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Importance of ensuring employment practices are free from discrimination and harassment

This page is designed to answer the following questions:

It is a legal and ethical requirement that all employment practices are free from discrimination and harassment. As a manager, it is important that you understand and are able to explain these responsibilities.

Equality Act 2010

The Equality Act 2010 makes it illegal to discriminate against individuals based on nine protected characteristics; gender, age, race, religion or belief, disability, marital status, pregnancy or maternity, sexual orientation, and gender reassignment. This could be direct discrimination, indirect discrimination, discrimination arising from disability, discrimination by association or discrimination by perception. (In addition, you must ensure that you do not harass a job applicant, for example by making jokes about their religion. The Equality and Human Rights Commission (EHRC) provides guidance to help employers adhere to equality law.

Employment Rights Act 1996

The Employment Rights Act 1996 sets out the statutory rights of employees. It is important that you have an understanding of this legislation so that you are able to treat employees fairly and ensure that their rights are not breached. Some of the areas covered by this law include:

  • Minimum Wage and National Living Wage
  • Contracts of employment
  • Payslips
  • Discrimination
  • Rest breaks
  • Time off
  • Maternity and paternity leave and antenatal care
  • Notice periods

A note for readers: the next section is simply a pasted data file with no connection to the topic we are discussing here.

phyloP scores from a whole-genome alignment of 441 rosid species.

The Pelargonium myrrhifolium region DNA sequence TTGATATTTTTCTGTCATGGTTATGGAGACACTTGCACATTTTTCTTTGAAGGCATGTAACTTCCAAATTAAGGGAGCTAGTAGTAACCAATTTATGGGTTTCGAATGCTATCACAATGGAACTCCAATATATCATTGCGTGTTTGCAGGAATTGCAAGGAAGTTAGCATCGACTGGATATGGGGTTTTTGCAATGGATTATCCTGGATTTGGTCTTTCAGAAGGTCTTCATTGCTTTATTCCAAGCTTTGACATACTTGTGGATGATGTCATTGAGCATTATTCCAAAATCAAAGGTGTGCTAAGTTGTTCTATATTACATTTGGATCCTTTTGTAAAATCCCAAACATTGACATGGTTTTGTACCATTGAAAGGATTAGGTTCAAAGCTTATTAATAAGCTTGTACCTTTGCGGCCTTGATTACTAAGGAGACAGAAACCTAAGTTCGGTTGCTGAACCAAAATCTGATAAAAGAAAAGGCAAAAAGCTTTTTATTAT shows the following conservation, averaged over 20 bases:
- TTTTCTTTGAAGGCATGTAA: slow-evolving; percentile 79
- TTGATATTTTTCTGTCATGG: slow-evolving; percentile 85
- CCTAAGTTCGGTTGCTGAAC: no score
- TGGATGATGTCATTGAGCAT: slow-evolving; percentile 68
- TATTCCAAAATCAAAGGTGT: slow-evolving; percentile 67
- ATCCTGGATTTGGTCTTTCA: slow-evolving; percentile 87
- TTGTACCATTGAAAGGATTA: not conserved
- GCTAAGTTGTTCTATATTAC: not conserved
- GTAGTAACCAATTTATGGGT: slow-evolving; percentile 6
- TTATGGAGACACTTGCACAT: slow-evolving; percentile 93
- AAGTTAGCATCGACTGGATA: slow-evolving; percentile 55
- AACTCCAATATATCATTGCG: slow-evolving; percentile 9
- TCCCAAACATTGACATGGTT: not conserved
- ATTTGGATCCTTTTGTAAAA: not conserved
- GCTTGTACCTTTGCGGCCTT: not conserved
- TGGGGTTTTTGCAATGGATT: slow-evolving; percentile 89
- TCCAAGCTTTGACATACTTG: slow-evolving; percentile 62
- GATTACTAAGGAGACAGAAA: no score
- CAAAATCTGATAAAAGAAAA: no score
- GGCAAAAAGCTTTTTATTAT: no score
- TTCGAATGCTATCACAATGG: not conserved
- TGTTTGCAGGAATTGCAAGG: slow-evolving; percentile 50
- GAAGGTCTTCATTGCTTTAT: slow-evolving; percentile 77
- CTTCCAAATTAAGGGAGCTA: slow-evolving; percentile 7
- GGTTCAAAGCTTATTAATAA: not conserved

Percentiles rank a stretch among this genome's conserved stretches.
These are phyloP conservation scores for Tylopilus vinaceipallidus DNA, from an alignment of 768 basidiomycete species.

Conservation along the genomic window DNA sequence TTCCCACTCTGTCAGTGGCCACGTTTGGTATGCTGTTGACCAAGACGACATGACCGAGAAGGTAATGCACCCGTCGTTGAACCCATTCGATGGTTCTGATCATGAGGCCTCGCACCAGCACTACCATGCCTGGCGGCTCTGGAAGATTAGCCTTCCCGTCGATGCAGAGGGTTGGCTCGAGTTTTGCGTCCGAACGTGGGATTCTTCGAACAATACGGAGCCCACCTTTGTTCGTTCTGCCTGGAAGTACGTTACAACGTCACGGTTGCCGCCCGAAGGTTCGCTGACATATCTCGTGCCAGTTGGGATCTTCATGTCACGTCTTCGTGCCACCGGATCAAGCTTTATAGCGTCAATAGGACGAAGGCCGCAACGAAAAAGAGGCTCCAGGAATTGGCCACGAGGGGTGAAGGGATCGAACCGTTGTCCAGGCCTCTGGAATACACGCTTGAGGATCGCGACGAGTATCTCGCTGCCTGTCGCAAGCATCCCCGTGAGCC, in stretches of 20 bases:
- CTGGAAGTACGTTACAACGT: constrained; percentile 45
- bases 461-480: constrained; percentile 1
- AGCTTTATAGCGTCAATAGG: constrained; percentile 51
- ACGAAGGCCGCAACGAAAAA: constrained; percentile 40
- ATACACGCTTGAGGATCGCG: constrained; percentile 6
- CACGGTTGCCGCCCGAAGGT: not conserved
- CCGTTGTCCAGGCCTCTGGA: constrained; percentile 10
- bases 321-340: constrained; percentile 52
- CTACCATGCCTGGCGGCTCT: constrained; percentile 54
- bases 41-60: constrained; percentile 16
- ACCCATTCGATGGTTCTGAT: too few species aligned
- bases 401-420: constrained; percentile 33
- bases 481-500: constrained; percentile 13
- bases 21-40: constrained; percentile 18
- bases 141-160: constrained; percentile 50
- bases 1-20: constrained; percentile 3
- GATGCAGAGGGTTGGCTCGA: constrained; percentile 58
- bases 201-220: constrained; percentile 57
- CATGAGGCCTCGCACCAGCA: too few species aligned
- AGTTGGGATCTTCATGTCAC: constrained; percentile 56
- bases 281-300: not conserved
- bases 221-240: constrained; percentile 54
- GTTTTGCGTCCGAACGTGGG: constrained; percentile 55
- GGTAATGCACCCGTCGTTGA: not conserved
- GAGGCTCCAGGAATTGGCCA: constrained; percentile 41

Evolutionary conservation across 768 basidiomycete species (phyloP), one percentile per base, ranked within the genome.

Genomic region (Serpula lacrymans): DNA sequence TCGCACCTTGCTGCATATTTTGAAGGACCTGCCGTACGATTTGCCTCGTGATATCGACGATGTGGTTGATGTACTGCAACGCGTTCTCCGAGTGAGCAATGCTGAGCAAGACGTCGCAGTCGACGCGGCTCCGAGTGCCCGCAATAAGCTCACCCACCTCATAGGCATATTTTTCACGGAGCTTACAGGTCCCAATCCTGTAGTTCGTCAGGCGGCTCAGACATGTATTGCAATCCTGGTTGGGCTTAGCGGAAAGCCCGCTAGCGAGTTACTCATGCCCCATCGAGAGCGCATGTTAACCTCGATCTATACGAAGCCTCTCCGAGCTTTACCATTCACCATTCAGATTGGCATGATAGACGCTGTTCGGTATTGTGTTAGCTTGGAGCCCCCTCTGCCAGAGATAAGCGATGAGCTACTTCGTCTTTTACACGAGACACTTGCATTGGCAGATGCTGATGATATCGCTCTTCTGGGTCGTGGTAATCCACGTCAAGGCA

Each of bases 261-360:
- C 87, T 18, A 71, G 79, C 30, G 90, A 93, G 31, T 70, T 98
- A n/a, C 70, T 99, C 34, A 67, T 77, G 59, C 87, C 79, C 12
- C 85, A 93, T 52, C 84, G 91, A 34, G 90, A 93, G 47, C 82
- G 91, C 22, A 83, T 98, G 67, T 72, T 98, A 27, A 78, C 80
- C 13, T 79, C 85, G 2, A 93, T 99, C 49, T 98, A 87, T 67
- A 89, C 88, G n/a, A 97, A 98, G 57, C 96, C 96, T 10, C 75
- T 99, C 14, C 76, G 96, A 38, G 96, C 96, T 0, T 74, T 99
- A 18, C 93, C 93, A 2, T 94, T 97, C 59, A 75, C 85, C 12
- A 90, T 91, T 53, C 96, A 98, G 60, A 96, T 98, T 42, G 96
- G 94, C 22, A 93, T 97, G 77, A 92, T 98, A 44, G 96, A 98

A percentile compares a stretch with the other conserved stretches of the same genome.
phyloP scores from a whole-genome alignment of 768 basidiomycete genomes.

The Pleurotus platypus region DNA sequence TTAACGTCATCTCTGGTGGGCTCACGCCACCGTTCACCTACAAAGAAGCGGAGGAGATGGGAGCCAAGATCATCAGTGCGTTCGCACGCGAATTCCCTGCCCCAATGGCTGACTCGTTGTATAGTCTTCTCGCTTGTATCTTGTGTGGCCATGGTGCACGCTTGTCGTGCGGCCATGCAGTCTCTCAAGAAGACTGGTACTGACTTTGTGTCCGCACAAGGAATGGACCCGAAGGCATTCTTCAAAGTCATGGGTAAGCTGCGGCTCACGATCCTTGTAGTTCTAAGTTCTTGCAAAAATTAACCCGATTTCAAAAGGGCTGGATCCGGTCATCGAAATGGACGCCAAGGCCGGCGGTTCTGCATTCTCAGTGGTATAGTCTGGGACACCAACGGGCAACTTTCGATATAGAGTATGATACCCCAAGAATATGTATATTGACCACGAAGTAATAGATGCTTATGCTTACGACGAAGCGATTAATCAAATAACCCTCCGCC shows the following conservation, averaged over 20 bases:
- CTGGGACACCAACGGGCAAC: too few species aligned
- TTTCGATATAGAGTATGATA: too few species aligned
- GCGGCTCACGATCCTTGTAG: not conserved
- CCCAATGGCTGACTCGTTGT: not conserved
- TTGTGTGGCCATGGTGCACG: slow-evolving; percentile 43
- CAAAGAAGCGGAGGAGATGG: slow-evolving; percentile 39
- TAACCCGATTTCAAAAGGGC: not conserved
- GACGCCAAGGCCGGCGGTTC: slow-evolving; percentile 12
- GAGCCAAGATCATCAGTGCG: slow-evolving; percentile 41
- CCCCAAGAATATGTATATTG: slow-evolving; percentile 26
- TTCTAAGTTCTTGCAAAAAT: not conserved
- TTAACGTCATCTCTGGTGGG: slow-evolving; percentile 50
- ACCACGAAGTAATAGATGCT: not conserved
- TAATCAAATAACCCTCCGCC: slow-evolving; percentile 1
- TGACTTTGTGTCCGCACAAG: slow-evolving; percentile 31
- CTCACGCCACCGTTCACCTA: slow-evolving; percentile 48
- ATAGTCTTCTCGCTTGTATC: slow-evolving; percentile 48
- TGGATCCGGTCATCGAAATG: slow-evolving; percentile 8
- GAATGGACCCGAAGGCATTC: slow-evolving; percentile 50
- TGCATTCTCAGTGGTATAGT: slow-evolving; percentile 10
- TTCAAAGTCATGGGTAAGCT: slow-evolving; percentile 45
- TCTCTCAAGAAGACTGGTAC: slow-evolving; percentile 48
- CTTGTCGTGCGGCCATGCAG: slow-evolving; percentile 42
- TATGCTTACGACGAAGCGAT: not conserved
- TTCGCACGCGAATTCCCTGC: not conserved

Employees that have been with your organisation for certain periods of time (typically six months) can expect further privileges.

A great resource for free impartial information about the rights and responsibilities of employers and employees is the Advisory, Conciliation and Arbitration Service (ACAS).

The Human Rights Act 1998

The Human Rights Act 1998 sets out several freedoms and liberties that all individuals can expect.

For example, Article 11 is the right to freedom of association, including joining a trade union, so any attempts to prevent employees from unionising would breach this right. Article 8 (the right to privacy) could be breached if employers intercept employee phone calls or emails. In addition, Article 14 prohibits discrimination in the enjoyment of all human rights and freedoms set out in the act. Further information about the Human Rights Act can be found on the Equality and Human Rights Commission’s website.

Own policies and procedures

Your organisation’s internal policies and procedures should also ensure fairness and equality in the recruitment and selection process. Equality and diversity training should be available to all employees (the Care Certificate requires staff to have knowledge of their role) and they should also understand what behaviours are unacceptable. Processes should be in place for discrimination and harassment to be reported safely and sensitively.

Policies should also be in place to ensure diversity in the workplace. The Chartered Institute of Personnel and Development published a report in 2018 that provides statistical information about diversity and inclusion and some of the current barriers to equality. This can be used by policymakers to help ensure diversity amongst their workforce.

NOTE: The assessment criterion also specifies the importance of the Care Act 2014 for ensuring employment practices are free from discrimination and harassment, however, I am unable to find anything in the Care Act that relates to this. There are elements of equality for individuals receiving care but nothing about equality relating to employment or recruitment. If you can point out what I am missing, please let me know!